Meanwhile, Beavan — a self-professed guilty liberal who had written books on the history of forensics and of D-Day — found himself railing about the travesty of global warming. But after returning to his apartment from a meeting with his agent only to discover he'd left the air conditioner running, he started to question whether he had any right to complain.
So Beavan arrived at the idea for the experiment, both as environmental activism and as subject for his next book. Conlin, eager to eliminate what she felt were her addictions, suggested that shopping, TV and movies should be among the first things to go.
Instead of "the man," food now came from the farmers. They began eating vegetarian and shopping at the local farmer's market, eating only things they already had in their apartment or that were grown within 250 miles. At night, the three of them would sit around the table together and ... talk.
"The hearth was the TV before 'No Impact,"' Conlin says now. "After we gave away the TV, the hearth became our family table. ... I gave up reality TV for reality."
It was a trade they had no intention of reversing, once the experiment was over. So much of what they'd thought would feel like sacrifice had ended up being nothing of the sort.
When the year was over, Conlin and Beavan didn't want to set any more rules for themselves. After all the restrictions, they wanted to finally let it all go and see what felt right.
Mostly, they stuck to buying their food at the farmer's market. But if they were short on groceries after a late night at work, they would stop at the supermarket — despite the packaging on the food on the shelves, despite the distance it had traveled.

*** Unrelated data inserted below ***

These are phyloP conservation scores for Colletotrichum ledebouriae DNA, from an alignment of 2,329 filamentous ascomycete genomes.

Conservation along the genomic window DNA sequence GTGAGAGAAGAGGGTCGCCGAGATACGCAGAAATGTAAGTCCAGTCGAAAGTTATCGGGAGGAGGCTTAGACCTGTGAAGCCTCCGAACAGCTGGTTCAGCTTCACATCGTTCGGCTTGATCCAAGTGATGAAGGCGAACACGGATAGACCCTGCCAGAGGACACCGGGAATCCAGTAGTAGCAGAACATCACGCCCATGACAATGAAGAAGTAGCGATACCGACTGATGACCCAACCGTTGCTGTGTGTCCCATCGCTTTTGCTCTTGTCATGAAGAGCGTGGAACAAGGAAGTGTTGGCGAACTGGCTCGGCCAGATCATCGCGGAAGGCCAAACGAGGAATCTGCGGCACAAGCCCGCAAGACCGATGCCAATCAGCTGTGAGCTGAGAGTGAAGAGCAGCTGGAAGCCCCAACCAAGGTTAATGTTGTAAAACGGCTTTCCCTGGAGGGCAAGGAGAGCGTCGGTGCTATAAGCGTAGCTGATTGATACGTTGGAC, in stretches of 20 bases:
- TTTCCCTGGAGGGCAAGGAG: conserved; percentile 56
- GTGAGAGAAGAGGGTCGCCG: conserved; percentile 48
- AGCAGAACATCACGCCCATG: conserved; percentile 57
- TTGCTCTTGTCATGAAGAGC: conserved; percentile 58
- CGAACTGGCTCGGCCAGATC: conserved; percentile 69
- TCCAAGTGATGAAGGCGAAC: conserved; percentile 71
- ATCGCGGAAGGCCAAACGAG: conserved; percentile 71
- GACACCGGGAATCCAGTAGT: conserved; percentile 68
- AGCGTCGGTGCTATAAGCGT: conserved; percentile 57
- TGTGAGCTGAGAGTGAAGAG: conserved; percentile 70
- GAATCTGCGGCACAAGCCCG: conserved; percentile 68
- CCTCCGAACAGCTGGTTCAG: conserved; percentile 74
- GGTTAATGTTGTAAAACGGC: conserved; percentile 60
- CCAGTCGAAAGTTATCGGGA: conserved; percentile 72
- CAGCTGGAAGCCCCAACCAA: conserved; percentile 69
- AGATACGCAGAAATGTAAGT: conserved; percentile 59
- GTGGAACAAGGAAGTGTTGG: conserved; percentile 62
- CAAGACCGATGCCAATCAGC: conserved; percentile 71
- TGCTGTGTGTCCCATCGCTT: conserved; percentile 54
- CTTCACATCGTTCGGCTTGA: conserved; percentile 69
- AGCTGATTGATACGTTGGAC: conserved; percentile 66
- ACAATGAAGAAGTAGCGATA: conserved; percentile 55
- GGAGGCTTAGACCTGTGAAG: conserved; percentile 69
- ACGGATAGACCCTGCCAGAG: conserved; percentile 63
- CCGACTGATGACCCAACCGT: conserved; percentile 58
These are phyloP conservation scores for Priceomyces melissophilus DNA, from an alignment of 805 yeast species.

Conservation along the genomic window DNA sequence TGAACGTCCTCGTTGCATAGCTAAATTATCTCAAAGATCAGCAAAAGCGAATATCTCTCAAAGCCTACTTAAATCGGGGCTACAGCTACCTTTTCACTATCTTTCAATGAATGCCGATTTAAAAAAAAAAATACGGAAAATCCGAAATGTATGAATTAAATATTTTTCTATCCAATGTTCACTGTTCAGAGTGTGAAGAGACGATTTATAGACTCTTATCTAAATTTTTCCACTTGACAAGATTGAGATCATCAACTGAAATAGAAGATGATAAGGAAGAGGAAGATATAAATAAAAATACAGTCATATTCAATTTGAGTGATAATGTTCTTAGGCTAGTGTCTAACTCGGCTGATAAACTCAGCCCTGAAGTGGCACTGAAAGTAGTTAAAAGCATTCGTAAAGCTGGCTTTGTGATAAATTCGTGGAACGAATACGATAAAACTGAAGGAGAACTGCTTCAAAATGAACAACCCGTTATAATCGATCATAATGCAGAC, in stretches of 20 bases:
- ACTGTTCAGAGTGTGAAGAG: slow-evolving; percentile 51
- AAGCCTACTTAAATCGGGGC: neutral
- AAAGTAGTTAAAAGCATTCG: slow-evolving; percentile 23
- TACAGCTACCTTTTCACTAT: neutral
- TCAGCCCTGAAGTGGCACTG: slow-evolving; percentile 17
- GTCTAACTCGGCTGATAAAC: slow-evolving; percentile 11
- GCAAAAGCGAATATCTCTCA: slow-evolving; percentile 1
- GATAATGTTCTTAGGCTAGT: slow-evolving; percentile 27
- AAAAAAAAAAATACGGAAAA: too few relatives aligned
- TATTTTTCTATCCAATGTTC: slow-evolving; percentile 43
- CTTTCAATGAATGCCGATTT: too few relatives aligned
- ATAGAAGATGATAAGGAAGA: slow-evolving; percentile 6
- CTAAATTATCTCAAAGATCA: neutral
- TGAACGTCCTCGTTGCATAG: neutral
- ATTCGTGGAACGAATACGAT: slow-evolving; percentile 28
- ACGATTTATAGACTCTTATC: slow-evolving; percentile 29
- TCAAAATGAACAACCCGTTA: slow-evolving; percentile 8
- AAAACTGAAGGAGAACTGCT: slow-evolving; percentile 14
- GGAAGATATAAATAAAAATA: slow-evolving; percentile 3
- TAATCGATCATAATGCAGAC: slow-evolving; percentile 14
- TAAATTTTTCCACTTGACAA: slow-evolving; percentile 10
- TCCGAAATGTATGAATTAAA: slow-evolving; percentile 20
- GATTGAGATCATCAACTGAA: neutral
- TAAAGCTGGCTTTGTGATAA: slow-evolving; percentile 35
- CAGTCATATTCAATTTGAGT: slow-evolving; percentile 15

While the amount of garbage they produced increased from a single quart every four days to five gallons, this was a far cry from the 90 gallons they produced before the experiment. Their refrigerator is back on, but their freezer is gone.
They started buying olive oil and some seasonings, even though they're not made nearby. They began saying yes when friends invited them out to dinner. And they started using toilet paper again — but now it was made from recycled paper.
Neither of them wanted to bring back their giant, 46-inch TV. But once a week or so, if they're in the mood, they'll watch a drama on a laptop.
It was an obvious choice to keep the rickshaw bikes they'd come to love — three-wheelers with space for groceries and a seat for Isabella. But now, when it rains, they sometimes take the subway.
The air conditioners once seemed like a necessity. But take them away, and the heat and the lack of electronic entertainment drove the family outside, where they spent most evenings at the fountain at Washington Square Park. They cooled off in the mist of the fountain, looked around at the virtual circus of performers who have made the public plaza their stage. They talked with neighbors.
No longer hunkered down in their family's lonely bubble, they were out in the city. They loved it.